Scale-down mill fixations and commercial buying have countered commission house selling as cotton futures chopped within mostly a sideways pattern after a somewhat “less bearish” USDA supply-demand outlook.
Benchmark May managed a slight 44-point gain for the week ended Thursday to close at 89.67 cents, near the low of its 328-point range from 92.74 — just a few points shy of its 60-day moving average — to 89.46 cents. It came into March having lost 4.9 percent in February.
New-crop December gained 88 points to 90.88 cents after posting its lowest close of the calendar year a week earlier. Prospects for increased U.S. and world ending stocks next season despite prospective planting cuts kept a lid on the market.
Cash grower sales rose to 16,775 bales from 13,106 bales the prior week on The Seam. Prices gained 79 points to an average of 83.43 cents, while premiums over loan redemption rates fell 20 points to 30.32 cents. Daily price averages ranged from 76.61 to 85.27 cents.
With 22 weeks left in the crop year, U.S. 2011-12 export commitments rose to 10.937 million running bales, 102.5 percent of the USDA estimate, on net weekly sales of 81,300 bales. Net new-crop sales of only 2,300 running bales brought 2012-13 bookings to 589,200 bales.
Strong shipments of 320,900 running bales lifted exports for the season to 5.125 million, 48 percent of the USDA estimate. Shipments of roughly 252,000 running bales a week are needed to achieve the forecast.
In updated estimates at its Outlook Forum, USDA analysts said U.S. growers are expected to plant 13.2 million acres of all cotton this spring, down about 10 percent from last season’s 14.73 million acres.
The USDA has begun surveying growers and will release results on prospective plantings on March 30. The National Cotton Council’s early intentions survey showed growers planned a 7.5 percent cut in cotton acres. The council foresaw a new crop of 18.3 million bales.
Projecting harvested acres at 10.5 million, up from 9.75 million this season, USDA figured yields at 777 pounds, up from 772 pounds, for a crop of 17 million bales, up from 15.67 million. The yield is down from the five-year average of 822 pounds coming into this season.
The USDA forecast domestic mill use unchanged from this season at 5.3 million bales, exports up a million bales to 12 million and ending stocks up 1.5 million bales to 5.3 million. This would mean a stocks-to-use ratio of 34.2 percent, up from 26.2 percent estimated for this season.
“While foreign import demand is expected to rise to its highest level in five seasons, the United States also will face increased competition,” USDA said. The forecasts show the U.S. share of global trade rising to 31 percent, still the second lowest since 2000-01.
Globally, USDA projected consumption at 114.5 million bales, up 4 percent, and forecast production down 4 percent to 118.5 million bales.
“Declining world cotton prices will enable cotton to regain competitive advantage with respect to other fibers in 2012-13,” USDA said. “A significant portion of the decline in cotton consumption in recent years has been a shift to competing fibers, mainly polyester.”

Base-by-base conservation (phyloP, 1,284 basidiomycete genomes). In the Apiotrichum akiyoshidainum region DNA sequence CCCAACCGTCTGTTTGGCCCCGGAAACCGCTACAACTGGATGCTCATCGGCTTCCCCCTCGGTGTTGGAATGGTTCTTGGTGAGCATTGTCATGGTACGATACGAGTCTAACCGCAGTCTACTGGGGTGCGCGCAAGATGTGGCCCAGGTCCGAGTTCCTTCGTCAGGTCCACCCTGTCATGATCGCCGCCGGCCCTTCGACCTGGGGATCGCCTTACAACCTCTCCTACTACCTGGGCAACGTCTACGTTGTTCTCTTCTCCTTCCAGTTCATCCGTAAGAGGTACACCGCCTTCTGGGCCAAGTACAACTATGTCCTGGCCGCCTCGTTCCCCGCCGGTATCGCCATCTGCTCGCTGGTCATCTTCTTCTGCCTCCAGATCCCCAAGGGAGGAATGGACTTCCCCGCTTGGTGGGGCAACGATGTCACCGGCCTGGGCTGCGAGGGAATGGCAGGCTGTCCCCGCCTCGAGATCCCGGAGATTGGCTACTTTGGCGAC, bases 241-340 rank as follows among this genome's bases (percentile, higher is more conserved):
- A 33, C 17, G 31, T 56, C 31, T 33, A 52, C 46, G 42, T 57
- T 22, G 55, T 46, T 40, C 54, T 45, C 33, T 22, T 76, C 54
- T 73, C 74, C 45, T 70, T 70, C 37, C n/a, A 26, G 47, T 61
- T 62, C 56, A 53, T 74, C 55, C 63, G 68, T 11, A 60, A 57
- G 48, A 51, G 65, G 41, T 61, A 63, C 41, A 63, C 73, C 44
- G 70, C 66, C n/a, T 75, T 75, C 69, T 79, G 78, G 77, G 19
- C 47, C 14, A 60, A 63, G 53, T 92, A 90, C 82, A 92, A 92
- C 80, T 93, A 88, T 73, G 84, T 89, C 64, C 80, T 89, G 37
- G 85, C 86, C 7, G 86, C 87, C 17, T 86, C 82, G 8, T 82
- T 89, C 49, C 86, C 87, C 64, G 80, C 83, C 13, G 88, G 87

Ending stocks still would climb 7 percent from this season to 64.8 million bales, USDA said. This would reflect a stocks-to-use ratio of 56.6 percent, up from 55.5 percent estimated for 2011-12.
China’s cotton imports are expected to fall 1 million bales to 16 million, USDA said. Its support price, which was expected to remain above world prices, “is likely to constrain consumption growth and support demand for imported raw cotton and yarn as well as synthetic fibers.”
The USDA estimated China’s crop at 30.5 million bales, mill use at 45 million bales and ending stocks at 19.5 million bales. For this season, the crop is estimated at 33.5 million bales, mill use at 44 million bales and stocks at 18.05 million bales.
Smaller plantings are expected in China, India, Pakistan, Brazil, Central Asia and Australia, which produce 70 percent of global output.
Uncertainties inherently linked to early season projections are exacerbated by unknowns associated with the further accumulation and-or release of reserve stocks by China, USDA analysts observed.
Later, China announced a 3 percent increase to 20,400 yuan ($3,200) per metric ton in the procurement price the government will pay farmers this year for cotton for the reserves. The increase had been expected.
The action was described as an effort to stabilize shrinking cotton area and forestall bigger imports in 2012-13. Recent estimates within China had indicated growers planned to reduce the cotton area by about 6 percent to around 10 percent.
An already extreme gap between domestic prices and higher world values is expected to widen. Chinese mills which export their products and have access to import quotas for raw cotton would seem likely to purchase attractively priced outside growths.
China’s Zhengzhou cotton futures finished mostly higher the day of the announcement, prices on the China National Cotton Exchange closed mixed and the China Cotton Index dropped 2 yuan to 19,606 yuan per ton or 141.26 cents per pound.
The CCI stood a whopping 50.82 cents over the U.S. May futures settlement at the time. Many have wondered how Chinese mills are able to cope with such a huge difference.
A possible explanation is that Chinese mills don’t face much competition in selling finished goods within China and can pass on to domestic consumers the higher local price on the estimated 25 million bales used to make products consumed internally, a trade analyst says.
The other 19 million bales of textile products sent into export markets must be made from lower-priced cotton to be competitive, he explained. This is achieved via imports of cotton and yarn bought at international prices.